In the early 1960s, the Norwegian Defense Research Establishment (NDRE) and Kongsberg Väpenfabrikk company, began to develop an anti-ship missile with the unique characteristic that missile was not radar-guided but had an infrared-homing seeker head. This device allows the missile not to be detected except by the target’s own systems. This ability makes it very effective and difficult to shot down by the enemy defenses. West Germany and the U.S. provided financial support to the project and in 1972 the Penguin Mk.1 was presented. It was the first western anti-ship missile with an IR seeker and was intended to be launched from ships. In 1982 the Penguin Mk.2 appeared, designed to be launched from helicopters and ships. Finally, in 1987 the last variant to date appeared, the Penguin Mk.3, designed to be launched from fixed-wing aircraft.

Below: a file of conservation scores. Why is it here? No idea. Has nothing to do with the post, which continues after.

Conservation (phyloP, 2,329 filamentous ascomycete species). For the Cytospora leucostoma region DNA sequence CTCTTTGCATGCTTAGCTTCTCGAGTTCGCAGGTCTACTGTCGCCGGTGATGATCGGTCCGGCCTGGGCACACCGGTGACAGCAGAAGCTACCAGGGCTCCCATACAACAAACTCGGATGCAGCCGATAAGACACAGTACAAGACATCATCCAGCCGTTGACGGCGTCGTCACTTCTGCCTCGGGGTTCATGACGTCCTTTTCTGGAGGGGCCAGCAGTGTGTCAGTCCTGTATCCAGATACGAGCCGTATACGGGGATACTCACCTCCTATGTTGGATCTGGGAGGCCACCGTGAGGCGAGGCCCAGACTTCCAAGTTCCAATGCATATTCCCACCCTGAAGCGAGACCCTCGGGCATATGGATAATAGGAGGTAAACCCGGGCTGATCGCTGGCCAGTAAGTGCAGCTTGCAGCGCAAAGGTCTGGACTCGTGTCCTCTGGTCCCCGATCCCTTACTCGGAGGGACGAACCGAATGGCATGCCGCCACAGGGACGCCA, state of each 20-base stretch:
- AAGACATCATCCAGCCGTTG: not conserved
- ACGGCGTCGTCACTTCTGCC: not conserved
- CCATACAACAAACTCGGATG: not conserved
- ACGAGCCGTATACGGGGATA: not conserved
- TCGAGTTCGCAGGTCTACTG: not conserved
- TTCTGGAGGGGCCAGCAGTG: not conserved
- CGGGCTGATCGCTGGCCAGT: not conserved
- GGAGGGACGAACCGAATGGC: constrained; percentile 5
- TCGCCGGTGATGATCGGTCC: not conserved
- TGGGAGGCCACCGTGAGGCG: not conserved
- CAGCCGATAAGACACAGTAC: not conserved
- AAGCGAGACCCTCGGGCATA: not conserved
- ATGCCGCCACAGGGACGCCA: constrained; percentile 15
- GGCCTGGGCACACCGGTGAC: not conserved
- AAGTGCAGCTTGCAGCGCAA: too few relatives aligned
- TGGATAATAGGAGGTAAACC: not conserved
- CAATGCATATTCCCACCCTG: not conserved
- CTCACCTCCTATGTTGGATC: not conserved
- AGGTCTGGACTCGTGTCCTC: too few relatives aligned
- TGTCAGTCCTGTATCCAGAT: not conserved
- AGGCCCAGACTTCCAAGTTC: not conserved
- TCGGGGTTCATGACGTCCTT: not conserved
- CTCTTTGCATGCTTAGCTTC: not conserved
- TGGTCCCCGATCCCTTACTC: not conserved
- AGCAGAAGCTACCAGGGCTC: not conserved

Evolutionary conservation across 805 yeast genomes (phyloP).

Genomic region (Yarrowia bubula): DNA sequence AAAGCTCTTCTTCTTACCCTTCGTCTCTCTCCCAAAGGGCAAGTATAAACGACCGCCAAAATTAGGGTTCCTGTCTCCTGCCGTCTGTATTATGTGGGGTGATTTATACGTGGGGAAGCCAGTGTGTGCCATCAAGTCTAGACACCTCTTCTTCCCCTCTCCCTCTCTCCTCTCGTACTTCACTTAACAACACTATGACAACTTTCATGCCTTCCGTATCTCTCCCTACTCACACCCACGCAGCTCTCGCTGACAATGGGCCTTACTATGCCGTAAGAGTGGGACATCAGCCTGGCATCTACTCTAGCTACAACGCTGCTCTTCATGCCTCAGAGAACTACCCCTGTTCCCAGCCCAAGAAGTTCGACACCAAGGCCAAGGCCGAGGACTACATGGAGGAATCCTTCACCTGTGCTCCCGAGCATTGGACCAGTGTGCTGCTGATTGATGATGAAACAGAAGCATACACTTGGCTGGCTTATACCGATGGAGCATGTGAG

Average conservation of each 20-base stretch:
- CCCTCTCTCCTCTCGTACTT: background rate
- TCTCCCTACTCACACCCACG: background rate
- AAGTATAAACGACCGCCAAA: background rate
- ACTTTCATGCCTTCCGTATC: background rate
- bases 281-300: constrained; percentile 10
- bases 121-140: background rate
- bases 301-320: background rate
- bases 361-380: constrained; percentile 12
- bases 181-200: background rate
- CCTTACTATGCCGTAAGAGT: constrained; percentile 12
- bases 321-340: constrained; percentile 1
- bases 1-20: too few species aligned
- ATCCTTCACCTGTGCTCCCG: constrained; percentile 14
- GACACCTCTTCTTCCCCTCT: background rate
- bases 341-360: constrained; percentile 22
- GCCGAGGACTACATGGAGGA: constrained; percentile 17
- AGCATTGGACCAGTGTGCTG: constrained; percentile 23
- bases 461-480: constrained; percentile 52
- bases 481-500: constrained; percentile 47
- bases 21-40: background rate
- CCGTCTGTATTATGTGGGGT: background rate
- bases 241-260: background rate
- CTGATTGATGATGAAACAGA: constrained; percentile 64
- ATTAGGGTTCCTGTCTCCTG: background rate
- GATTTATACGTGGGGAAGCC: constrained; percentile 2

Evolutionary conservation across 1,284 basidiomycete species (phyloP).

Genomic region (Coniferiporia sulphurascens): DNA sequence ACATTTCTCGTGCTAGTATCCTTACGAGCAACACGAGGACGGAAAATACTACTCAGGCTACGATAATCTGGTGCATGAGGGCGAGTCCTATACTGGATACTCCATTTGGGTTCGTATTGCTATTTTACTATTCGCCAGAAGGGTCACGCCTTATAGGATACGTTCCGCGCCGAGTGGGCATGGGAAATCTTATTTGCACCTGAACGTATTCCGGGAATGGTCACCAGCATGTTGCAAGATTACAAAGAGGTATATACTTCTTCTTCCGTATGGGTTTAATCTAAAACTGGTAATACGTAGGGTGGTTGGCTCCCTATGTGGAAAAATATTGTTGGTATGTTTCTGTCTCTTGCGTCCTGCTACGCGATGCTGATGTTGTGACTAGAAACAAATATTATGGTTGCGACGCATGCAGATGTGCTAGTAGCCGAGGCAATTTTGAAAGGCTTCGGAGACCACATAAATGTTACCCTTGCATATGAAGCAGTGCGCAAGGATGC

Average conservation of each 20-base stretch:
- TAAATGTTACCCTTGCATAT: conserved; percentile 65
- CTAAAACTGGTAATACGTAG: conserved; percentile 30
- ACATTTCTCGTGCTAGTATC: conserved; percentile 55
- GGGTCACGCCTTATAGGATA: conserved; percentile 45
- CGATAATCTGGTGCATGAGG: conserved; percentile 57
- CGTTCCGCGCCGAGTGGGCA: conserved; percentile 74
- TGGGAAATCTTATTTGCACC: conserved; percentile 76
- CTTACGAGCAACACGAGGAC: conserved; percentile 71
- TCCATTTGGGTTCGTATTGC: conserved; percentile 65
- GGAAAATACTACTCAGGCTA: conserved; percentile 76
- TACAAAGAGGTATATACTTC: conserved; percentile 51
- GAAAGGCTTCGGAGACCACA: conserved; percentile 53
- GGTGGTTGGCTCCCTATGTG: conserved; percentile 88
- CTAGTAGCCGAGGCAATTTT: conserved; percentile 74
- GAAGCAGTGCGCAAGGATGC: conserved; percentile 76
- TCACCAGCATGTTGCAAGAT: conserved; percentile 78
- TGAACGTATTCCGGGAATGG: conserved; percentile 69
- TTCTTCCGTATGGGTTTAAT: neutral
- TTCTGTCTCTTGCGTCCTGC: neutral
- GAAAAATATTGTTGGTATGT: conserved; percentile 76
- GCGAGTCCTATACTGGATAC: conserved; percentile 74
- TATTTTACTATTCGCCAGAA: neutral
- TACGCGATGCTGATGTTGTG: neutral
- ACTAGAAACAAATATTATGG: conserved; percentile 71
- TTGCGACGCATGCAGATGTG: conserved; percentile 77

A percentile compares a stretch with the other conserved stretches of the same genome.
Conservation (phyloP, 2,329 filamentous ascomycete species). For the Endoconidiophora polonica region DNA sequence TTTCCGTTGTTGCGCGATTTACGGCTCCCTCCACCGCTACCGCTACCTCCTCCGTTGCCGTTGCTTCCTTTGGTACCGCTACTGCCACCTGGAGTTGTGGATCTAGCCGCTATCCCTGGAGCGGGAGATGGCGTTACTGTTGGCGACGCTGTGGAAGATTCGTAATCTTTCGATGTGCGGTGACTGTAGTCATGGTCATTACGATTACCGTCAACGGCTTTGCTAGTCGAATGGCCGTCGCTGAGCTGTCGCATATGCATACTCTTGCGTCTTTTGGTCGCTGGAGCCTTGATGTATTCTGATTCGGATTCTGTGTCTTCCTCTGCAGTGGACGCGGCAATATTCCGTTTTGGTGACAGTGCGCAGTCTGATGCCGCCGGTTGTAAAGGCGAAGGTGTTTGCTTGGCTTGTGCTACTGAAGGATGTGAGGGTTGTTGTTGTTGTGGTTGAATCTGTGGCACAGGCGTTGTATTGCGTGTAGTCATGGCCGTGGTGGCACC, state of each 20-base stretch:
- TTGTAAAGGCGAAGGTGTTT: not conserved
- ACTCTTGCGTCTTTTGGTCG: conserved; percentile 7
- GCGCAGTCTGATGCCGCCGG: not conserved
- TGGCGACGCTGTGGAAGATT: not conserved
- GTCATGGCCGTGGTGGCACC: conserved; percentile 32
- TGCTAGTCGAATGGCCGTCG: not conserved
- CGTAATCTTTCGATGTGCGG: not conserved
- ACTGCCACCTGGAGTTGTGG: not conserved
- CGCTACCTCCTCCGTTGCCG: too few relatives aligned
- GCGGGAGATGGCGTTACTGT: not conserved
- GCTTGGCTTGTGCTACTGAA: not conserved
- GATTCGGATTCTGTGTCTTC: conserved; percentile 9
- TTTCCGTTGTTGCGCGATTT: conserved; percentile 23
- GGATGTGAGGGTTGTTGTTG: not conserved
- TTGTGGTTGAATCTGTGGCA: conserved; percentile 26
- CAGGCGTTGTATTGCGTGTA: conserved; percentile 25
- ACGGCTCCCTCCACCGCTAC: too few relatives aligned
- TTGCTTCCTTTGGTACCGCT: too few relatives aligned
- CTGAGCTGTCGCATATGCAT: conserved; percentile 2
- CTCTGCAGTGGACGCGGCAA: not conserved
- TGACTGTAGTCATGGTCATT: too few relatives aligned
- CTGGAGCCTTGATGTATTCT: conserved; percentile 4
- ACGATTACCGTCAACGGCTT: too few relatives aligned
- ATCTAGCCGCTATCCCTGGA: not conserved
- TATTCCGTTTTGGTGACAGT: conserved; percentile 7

PENGUIN gallery and more info


Información adicional

Ficha Completa
Country of origin



Kongsberg Väpenfabrikk


Anti-ship missile

Entered service

Mk.1: 1972 – Mk.2: 1980 – Mk.3: 1987

Missile/bomb dimensions, (length x diameter)

Mk.2 Mod.7 / 7N: 3.00 x 0.28 meters – Mk.3: 3.20 x 0.28 meters

Missile/bomb weight

Mk.2 Mod.7 / 7N: 385 kg – Mk.3: 370 kg

Missile speed

Mach 0.8 (980 km/h)

Missile range

Mk.2 Mod.7 / 7N: 34 km – Mk.3: 55 km

Guidance system

Mk.2 Mod.7 / 7N: passive IR homing seeker – Mk.3: passive IR and passive radar seeker

Warhead, (explosive charge)

Weight: 113 kg – Type: HE fragmentation (Mk.2 Mod.7 / 7N missile)
Weight: 120 kg – Type: HE dual purpose (Mk.3 missile)